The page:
40 x 48 pixels in 15 colours (16, but there’s two identical shades of grey). Each byte of video memory holds two coloured pixels. The pixels are distinctly rectangular, about 3:2, which is odd.
LoRes colours, as seen in MAME anyway, are actually quite fetching. The only game I can remember being written in LoRes is the original Little Brick Out by Woz so there’s a certain additional cachet there.
Each scan line is 40 bytes, each of which displays seven pixels for a horizontal resolution of 280 pixels. The eighth bit of each byte alters the colour phase of that group of bits, shifting between colour palettes. It’s really a bit more complicated than it seems. The order of scan lines is all jumbled up in memory too.
Additionally, the 280 x 192 pixels aren’t quite square on a 4:3 CRT. The exact proportions depend on a bunch of analogue stuff but I think on a typical CRT a pixel would end up being about 10% narrower than it was tall.
My first thought was to avoid this question, probably indefinitely, by writing an interpreted VM to run over the top of the 6502 and provide a sane number of registers and addressing modes comprehensible to humans and stuff like that. But it turns out Woz already did this 40 years ago, with SWEET 16 which takes a lot of the fun out of it.
Any kind of networking is out, really: Apple IIs had serial ports but very few people would have had access to any kind of dial-up network so I think I should restrict myself to one-player games, or two-player-one-computer games at the most.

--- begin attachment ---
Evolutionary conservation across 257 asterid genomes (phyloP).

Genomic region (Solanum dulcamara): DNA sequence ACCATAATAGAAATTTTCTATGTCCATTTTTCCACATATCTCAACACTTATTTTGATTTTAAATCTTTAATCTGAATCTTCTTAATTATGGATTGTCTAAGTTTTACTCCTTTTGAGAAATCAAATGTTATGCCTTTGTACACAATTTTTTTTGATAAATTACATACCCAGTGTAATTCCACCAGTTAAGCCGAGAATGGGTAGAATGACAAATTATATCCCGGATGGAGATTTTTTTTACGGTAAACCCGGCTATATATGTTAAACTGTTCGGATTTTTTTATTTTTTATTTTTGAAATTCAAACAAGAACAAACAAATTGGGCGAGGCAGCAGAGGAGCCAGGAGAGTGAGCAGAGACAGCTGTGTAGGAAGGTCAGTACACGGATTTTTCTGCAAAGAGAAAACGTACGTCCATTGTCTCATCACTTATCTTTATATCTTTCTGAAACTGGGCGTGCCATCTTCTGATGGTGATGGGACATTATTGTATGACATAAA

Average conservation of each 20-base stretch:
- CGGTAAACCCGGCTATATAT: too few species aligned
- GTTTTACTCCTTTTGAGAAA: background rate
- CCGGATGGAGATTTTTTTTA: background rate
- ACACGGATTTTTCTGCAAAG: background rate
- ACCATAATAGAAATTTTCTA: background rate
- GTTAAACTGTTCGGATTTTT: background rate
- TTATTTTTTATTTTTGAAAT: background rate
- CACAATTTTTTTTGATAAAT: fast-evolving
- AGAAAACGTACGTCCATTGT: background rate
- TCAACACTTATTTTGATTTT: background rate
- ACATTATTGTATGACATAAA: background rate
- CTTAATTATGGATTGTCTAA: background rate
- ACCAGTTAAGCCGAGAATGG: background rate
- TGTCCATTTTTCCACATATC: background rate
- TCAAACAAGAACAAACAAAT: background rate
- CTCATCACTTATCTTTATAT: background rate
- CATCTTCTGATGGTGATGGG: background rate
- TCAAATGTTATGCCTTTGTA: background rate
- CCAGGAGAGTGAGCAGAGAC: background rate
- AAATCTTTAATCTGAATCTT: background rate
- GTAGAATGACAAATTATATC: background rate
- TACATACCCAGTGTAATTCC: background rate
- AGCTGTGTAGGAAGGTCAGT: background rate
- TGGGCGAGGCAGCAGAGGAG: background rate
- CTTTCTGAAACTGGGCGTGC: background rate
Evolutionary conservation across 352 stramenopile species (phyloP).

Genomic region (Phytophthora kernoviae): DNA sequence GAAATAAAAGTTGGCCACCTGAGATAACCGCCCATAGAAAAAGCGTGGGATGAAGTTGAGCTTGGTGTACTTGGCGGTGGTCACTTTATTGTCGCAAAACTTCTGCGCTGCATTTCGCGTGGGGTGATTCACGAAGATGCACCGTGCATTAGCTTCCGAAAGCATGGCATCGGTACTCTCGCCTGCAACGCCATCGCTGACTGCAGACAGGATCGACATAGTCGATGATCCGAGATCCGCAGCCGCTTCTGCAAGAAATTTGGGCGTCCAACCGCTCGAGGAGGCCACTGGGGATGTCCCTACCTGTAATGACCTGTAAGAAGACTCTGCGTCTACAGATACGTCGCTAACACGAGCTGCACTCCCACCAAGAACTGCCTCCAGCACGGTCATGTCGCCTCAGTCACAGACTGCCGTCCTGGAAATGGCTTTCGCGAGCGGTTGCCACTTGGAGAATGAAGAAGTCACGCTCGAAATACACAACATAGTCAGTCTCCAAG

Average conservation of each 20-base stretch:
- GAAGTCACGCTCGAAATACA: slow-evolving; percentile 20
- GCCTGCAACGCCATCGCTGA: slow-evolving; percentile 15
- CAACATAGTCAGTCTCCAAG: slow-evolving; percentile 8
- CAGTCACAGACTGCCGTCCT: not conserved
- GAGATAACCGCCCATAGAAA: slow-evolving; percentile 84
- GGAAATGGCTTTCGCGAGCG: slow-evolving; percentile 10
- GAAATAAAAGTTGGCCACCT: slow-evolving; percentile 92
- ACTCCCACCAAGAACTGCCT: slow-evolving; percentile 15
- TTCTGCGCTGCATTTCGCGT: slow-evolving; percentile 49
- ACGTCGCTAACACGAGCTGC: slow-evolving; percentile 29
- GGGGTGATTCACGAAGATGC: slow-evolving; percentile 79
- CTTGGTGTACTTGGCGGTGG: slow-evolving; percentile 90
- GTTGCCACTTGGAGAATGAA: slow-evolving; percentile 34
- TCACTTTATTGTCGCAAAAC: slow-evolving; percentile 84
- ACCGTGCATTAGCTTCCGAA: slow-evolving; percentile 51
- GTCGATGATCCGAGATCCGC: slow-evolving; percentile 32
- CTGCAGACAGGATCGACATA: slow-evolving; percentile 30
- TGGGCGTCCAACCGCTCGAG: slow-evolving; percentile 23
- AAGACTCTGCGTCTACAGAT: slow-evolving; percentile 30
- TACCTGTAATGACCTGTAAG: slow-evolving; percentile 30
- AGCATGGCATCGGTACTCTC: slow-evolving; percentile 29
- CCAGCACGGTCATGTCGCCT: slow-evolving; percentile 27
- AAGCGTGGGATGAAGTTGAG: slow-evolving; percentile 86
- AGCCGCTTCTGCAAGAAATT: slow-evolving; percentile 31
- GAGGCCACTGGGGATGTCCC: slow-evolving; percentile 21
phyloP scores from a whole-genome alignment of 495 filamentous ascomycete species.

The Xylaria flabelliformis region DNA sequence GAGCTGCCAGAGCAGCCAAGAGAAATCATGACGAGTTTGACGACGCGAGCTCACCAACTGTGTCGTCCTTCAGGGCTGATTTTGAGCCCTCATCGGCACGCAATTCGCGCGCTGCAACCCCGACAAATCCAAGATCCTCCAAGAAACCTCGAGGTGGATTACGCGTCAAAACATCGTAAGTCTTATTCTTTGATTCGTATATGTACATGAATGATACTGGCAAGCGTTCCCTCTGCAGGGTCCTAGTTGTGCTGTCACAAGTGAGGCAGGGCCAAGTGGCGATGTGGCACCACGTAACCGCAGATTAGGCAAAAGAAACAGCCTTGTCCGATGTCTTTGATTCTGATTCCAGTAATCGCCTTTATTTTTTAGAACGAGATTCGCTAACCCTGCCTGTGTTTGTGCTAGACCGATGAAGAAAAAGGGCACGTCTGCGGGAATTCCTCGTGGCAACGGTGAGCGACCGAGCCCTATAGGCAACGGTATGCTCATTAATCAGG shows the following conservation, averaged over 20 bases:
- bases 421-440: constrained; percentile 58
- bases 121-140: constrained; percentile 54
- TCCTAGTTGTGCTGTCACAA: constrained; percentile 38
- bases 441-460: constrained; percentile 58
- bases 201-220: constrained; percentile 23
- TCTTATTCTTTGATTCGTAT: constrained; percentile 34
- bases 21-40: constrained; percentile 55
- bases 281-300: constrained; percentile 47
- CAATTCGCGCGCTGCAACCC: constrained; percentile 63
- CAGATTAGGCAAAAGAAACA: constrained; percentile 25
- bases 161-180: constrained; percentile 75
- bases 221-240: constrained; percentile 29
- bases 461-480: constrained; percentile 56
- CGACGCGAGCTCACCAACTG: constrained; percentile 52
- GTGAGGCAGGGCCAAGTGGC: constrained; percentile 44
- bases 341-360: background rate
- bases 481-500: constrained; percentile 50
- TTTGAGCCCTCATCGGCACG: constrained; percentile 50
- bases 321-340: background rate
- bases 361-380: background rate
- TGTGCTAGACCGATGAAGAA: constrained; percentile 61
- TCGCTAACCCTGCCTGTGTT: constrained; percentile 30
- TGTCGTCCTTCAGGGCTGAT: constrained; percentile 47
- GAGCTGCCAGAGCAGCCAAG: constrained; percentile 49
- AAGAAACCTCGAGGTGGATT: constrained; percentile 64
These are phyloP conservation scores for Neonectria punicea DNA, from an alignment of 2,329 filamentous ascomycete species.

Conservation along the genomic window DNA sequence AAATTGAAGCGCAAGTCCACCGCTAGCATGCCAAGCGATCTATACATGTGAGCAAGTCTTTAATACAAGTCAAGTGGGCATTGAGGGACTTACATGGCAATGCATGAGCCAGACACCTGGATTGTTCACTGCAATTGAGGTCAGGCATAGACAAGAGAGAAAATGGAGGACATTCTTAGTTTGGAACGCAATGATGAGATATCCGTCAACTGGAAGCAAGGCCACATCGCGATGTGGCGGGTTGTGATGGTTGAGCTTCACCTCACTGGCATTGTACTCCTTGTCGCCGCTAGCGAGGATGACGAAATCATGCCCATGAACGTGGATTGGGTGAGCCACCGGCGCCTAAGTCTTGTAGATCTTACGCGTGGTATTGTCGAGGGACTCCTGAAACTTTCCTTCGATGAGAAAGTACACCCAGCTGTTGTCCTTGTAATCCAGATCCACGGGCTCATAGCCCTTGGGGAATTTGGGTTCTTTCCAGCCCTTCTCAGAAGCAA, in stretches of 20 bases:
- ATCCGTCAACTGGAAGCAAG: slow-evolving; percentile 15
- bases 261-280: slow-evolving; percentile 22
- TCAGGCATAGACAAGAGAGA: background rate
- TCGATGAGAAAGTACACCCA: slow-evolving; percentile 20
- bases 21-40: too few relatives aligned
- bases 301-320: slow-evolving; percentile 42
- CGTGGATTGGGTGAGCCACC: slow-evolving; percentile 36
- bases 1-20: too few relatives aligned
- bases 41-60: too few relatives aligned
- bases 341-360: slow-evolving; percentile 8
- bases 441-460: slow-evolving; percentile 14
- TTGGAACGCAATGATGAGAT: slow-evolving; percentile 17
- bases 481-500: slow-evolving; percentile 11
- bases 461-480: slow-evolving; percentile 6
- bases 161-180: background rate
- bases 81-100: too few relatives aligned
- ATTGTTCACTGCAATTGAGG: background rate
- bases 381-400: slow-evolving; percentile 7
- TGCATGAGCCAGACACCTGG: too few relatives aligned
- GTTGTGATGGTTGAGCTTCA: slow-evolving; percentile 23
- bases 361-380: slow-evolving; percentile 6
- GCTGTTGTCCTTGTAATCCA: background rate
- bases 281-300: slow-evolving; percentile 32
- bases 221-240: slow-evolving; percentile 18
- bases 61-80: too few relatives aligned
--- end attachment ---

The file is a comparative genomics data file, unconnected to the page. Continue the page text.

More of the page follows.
Writing a small FORTH or Lisp machine is tempting, but there were already quite a lot of these too, and the risk would be that I’d spend all my time on the language and never get around to writing the game.
By making each tile a multiple of 14 pixels across, the tiles can be stored as simple bitmaps and colour fringing isn’t a (big) problem. With some careful bit-juggling maybe even a multiple of 7 pixels. While clip-clopping a whole tile at a time is traditional, it’d be nice to have half- or quarter- tile movement.
Tile-based games can also be sort of side-on isometric like Stardew Valley A weird top-down pseudo-perspective like Zelda would also be possible.
I started thinking about a kind of graphical roguelike with 14x16 tiles but I never really got into Rogue to be honest and also as soon as you try to draw a little sword wielding dude in a tile you end up looking an awful lot like Ultima but without the plot.
My next idea was to do something utterly impossible: Minecraft for Apple 2.